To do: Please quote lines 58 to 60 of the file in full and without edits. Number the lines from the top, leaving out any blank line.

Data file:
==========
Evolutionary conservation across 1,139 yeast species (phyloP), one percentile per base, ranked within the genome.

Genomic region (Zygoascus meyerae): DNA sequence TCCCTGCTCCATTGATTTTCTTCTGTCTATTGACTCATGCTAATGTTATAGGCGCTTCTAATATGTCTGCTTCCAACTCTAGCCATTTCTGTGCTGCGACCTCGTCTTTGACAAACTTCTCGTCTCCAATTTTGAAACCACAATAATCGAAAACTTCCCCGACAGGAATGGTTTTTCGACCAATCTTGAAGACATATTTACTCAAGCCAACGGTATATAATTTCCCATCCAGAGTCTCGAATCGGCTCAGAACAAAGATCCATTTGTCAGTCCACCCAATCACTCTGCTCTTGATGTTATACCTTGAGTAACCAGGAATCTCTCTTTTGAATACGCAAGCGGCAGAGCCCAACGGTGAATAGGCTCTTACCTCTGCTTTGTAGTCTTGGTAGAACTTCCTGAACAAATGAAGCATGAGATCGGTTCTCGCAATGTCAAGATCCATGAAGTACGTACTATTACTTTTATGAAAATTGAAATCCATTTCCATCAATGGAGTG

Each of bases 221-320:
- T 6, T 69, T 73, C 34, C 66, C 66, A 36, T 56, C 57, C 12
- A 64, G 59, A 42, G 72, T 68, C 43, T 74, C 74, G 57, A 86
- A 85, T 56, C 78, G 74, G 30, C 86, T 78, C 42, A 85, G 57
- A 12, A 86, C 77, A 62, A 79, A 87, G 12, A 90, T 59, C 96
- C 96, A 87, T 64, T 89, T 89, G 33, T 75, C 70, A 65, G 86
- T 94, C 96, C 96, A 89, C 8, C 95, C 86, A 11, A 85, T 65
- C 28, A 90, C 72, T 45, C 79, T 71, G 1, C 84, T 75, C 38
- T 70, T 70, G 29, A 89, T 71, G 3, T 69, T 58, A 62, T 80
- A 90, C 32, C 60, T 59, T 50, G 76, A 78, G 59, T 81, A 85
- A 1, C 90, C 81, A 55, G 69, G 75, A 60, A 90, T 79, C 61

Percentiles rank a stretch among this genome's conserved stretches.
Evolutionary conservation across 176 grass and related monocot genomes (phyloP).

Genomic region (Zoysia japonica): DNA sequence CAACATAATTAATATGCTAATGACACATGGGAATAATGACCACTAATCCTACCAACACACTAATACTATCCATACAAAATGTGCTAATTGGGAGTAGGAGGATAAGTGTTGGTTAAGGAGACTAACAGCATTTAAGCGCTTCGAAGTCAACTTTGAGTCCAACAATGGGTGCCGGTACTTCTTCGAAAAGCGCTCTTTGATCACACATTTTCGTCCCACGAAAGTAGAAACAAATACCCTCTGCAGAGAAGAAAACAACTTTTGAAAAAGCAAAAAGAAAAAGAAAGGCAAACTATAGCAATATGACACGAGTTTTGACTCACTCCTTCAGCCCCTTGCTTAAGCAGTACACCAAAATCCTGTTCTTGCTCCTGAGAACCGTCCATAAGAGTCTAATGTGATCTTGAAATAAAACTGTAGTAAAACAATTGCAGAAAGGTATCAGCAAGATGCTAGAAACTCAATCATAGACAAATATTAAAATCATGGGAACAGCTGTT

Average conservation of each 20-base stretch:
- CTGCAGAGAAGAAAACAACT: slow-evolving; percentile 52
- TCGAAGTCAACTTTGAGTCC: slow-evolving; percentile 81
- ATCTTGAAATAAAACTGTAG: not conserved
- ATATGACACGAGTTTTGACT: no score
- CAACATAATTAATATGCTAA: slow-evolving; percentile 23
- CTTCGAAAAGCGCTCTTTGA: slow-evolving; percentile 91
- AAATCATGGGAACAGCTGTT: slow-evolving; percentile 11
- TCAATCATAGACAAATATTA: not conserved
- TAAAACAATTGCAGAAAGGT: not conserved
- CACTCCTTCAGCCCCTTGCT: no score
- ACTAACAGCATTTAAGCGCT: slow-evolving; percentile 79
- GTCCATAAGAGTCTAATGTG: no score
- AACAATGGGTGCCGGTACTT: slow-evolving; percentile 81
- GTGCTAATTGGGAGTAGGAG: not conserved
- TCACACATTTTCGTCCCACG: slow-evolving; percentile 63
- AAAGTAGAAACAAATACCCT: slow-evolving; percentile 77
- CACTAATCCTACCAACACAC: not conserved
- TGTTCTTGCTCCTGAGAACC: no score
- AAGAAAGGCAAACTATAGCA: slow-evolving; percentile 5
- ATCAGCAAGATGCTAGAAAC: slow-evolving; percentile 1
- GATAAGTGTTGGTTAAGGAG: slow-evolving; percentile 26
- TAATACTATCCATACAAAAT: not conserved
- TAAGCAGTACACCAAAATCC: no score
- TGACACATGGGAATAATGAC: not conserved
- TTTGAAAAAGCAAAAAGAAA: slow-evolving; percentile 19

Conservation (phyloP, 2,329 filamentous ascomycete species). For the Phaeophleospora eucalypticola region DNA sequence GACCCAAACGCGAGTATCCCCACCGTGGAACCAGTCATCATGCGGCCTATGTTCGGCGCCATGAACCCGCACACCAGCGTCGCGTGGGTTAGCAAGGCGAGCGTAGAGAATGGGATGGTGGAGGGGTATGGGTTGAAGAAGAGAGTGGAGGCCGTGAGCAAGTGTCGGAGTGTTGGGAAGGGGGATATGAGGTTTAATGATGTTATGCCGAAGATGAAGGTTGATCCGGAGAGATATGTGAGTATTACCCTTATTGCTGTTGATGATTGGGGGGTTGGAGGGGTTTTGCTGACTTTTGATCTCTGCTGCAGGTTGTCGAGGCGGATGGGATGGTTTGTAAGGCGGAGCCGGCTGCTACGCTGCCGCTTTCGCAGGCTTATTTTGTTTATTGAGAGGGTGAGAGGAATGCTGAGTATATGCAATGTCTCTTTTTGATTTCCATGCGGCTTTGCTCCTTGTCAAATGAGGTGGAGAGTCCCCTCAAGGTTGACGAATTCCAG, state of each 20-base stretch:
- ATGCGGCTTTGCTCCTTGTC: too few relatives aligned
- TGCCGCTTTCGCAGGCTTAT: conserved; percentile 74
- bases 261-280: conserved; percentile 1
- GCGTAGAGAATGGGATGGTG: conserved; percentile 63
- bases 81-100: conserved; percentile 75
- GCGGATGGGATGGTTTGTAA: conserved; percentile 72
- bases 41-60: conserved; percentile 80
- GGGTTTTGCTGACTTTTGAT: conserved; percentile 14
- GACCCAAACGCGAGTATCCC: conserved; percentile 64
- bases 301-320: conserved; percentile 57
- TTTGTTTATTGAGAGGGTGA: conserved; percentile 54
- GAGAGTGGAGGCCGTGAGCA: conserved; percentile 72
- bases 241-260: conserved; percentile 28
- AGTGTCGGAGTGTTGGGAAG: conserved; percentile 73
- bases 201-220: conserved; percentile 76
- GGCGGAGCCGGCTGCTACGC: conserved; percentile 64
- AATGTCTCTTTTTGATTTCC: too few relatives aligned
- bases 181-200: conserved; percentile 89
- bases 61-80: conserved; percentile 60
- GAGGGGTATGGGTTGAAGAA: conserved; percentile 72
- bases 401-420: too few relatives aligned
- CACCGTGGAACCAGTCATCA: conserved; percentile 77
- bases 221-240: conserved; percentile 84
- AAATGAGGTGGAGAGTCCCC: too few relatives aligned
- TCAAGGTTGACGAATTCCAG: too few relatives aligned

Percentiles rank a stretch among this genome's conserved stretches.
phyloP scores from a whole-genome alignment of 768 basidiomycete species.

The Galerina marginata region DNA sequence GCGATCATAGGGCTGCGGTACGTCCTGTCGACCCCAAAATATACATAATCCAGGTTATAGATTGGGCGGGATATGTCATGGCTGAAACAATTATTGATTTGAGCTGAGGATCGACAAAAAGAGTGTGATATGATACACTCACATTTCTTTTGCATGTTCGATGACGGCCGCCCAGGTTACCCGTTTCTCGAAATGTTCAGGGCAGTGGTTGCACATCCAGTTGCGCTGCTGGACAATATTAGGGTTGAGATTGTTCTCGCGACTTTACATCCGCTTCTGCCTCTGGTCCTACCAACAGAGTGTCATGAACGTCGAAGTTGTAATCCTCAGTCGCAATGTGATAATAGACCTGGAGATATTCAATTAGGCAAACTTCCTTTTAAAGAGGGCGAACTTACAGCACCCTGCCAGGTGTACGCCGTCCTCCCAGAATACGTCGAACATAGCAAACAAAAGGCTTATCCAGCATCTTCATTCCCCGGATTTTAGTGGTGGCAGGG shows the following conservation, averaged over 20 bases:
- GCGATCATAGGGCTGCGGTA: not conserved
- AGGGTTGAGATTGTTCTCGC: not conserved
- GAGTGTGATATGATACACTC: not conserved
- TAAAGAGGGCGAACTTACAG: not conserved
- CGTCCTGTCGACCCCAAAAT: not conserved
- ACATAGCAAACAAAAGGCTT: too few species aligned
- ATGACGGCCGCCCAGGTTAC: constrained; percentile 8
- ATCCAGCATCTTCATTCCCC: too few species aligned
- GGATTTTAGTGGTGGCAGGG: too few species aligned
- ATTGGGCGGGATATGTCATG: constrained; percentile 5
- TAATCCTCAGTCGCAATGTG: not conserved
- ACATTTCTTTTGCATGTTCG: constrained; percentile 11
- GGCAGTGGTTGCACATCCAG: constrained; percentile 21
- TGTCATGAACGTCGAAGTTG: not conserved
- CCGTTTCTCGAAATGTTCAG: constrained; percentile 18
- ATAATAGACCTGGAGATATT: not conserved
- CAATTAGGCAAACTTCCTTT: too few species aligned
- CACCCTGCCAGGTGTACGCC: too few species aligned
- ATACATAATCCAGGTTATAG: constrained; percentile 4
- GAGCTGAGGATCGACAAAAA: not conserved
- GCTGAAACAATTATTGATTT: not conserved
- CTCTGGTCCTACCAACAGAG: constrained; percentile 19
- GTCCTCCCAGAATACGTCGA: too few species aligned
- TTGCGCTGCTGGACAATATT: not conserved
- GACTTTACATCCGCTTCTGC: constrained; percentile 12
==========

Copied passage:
- bases 201-220: conserved; percentile 76
- GGCGGAGCCGGCTGCTACGC: conserved; percentile 64
- AATGTCTCTTTTTGATTTCC: too few relatives aligned